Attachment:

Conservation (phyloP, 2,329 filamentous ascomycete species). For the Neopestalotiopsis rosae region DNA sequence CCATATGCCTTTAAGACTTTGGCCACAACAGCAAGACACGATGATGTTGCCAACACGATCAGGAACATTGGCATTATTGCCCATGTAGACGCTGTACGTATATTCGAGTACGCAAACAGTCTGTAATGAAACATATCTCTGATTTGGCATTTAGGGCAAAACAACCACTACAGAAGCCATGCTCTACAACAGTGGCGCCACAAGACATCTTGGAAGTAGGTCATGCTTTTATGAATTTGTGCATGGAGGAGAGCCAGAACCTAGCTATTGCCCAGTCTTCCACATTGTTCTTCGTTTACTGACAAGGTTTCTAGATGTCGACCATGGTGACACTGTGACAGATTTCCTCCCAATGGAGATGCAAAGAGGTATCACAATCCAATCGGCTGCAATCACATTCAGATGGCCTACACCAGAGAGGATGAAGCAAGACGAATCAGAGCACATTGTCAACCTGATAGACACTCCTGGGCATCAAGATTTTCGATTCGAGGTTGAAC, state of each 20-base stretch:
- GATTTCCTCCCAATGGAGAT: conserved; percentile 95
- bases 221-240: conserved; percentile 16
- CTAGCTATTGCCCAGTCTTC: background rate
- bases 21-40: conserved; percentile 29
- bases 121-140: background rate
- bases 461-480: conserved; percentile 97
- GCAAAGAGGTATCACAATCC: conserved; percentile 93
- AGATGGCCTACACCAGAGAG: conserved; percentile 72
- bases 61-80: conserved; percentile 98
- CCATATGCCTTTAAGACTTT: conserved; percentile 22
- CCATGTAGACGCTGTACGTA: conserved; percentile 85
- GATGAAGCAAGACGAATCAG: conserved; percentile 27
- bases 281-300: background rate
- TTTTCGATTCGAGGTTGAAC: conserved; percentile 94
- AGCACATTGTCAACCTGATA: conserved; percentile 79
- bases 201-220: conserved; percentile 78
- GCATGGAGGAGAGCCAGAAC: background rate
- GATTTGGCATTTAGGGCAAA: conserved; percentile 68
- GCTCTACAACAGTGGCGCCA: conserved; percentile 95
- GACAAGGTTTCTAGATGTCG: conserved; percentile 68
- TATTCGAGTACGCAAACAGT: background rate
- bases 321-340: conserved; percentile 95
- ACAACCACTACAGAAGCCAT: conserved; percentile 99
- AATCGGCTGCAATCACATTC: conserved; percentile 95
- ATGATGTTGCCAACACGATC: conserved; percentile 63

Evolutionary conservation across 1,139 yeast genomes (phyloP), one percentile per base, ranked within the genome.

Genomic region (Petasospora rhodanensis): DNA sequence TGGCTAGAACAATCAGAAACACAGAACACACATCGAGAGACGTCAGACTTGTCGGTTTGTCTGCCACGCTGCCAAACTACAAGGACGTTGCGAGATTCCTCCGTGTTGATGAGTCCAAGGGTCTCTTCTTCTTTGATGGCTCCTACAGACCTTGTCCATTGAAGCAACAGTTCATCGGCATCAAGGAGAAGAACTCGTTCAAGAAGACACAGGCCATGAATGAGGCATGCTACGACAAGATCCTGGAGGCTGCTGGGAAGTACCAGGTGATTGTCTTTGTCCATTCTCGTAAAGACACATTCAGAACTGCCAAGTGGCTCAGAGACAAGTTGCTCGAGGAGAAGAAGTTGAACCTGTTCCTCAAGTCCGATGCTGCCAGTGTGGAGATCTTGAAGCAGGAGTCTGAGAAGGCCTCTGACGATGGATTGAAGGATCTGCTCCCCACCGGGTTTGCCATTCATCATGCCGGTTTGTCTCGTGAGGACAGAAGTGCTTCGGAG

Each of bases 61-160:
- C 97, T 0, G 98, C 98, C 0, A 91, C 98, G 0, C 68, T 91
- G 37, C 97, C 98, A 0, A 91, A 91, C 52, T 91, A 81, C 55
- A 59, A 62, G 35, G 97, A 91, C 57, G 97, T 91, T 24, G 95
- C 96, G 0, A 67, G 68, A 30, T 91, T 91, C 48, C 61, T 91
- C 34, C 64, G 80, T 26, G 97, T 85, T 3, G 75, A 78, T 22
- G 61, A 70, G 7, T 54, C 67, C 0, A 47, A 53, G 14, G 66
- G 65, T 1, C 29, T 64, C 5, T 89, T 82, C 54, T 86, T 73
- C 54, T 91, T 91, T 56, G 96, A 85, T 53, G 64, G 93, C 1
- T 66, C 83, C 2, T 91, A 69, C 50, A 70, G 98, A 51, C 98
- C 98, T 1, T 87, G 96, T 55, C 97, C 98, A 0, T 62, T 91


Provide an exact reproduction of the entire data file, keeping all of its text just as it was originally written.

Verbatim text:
Conservation (phyloP, 2,329 filamentous ascomycete species). For the Neopestalotiopsis rosae region DNA sequence CCATATGCCTTTAAGACTTTGGCCACAACAGCAAGACACGATGATGTTGCCAACACGATCAGGAACATTGGCATTATTGCCCATGTAGACGCTGTACGTATATTCGAGTACGCAAACAGTCTGTAATGAAACATATCTCTGATTTGGCATTTAGGGCAAAACAACCACTACAGAAGCCATGCTCTACAACAGTGGCGCCACAAGACATCTTGGAAGTAGGTCATGCTTTTATGAATTTGTGCATGGAGGAGAGCCAGAACCTAGCTATTGCCCAGTCTTCCACATTGTTCTTCGTTTACTGACAAGGTTTCTAGATGTCGACCATGGTGACACTGTGACAGATTTCCTCCCAATGGAGATGCAAAGAGGTATCACAATCCAATCGGCTGCAATCACATTCAGATGGCCTACACCAGAGAGGATGAAGCAAGACGAATCAGAGCACATTGTCAACCTGATAGACACTCCTGGGCATCAAGATTTTCGATTCGAGGTTGAAC, state of each 20-base stretch:
- GATTTCCTCCCAATGGAGAT: conserved; percentile 95
- bases 221-240: conserved; percentile 16
- CTAGCTATTGCCCAGTCTTC: background rate
- bases 21-40: conserved; percentile 29
- bases 121-140: background rate
- bases 461-480: conserved; percentile 97
- GCAAAGAGGTATCACAATCC: conserved; percentile 93
- AGATGGCCTACACCAGAGAG: conserved; percentile 72
- bases 61-80: conserved; percentile 98
- CCATATGCCTTTAAGACTTT: conserved; percentile 22
- CCATGTAGACGCTGTACGTA: conserved; percentile 85
- GATGAAGCAAGACGAATCAG: conserved; percentile 27
- bases 281-300: background rate
- TTTTCGATTCGAGGTTGAAC: conserved; percentile 94
- AGCACATTGTCAACCTGATA: conserved; percentile 79
- bases 201-220: conserved; percentile 78
- GCATGGAGGAGAGCCAGAAC: background rate
- GATTTGGCATTTAGGGCAAA: conserved; percentile 68
- GCTCTACAACAGTGGCGCCA: conserved; percentile 95
- GACAAGGTTTCTAGATGTCG: conserved; percentile 68
- TATTCGAGTACGCAAACAGT: background rate
- bases 321-340: conserved; percentile 95
- ACAACCACTACAGAAGCCAT: conserved; percentile 99
- AATCGGCTGCAATCACATTC: conserved; percentile 95
- ATGATGTTGCCAACACGATC: conserved; percentile 63

Evolutionary conservation across 1,139 yeast genomes (phyloP), one percentile per base, ranked within the genome.

Genomic region (Petasospora rhodanensis): DNA sequence TGGCTAGAACAATCAGAAACACAGAACACACATCGAGAGACGTCAGACTTGTCGGTTTGTCTGCCACGCTGCCAAACTACAAGGACGTTGCGAGATTCCTCCGTGTTGATGAGTCCAAGGGTCTCTTCTTCTTTGATGGCTCCTACAGACCTTGTCCATTGAAGCAACAGTTCATCGGCATCAAGGAGAAGAACTCGTTCAAGAAGACACAGGCCATGAATGAGGCATGCTACGACAAGATCCTGGAGGCTGCTGGGAAGTACCAGGTGATTGTCTTTGTCCATTCTCGTAAAGACACATTCAGAACTGCCAAGTGGCTCAGAGACAAGTTGCTCGAGGAGAAGAAGTTGAACCTGTTCCTCAAGTCCGATGCTGCCAGTGTGGAGATCTTGAAGCAGGAGTCTGAGAAGGCCTCTGACGATGGATTGAAGGATCTGCTCCCCACCGGGTTTGCCATTCATCATGCCGGTTTGTCTCGTGAGGACAGAAGTGCTTCGGAG

Each of bases 61-160:
- C 97, T 0, G 98, C 98, C 0, A 91, C 98, G 0, C 68, T 91
- G 37, C 97, C 98, A 0, A 91, A 91, C 52, T 91, A 81, C 55
- A 59, A 62, G 35, G 97, A 91, C 57, G 97, T 91, T 24, G 95
- C 96, G 0, A 67, G 68, A 30, T 91, T 91, C 48, C 61, T 91
- C 34, C 64, G 80, T 26, G 97, T 85, T 3, G 75, A 78, T 22
- G 61, A 70, G 7, T 54, C 67, C 0, A 47, A 53, G 14, G 66
- G 65, T 1, C 29, T 64, C 5, T 89, T 82, C 54, T 86, T 73
- C 54, T 91, T 91, T 56, G 96, A 85, T 53, G 64, G 93, C 1
- T 66, C 83, C 2, T 91, A 69, C 50, A 70, G 98, A 51, C 98
- C 98, T 1, T 87, G 96, T 55, C 97, C 98, A 0, T 62, T 91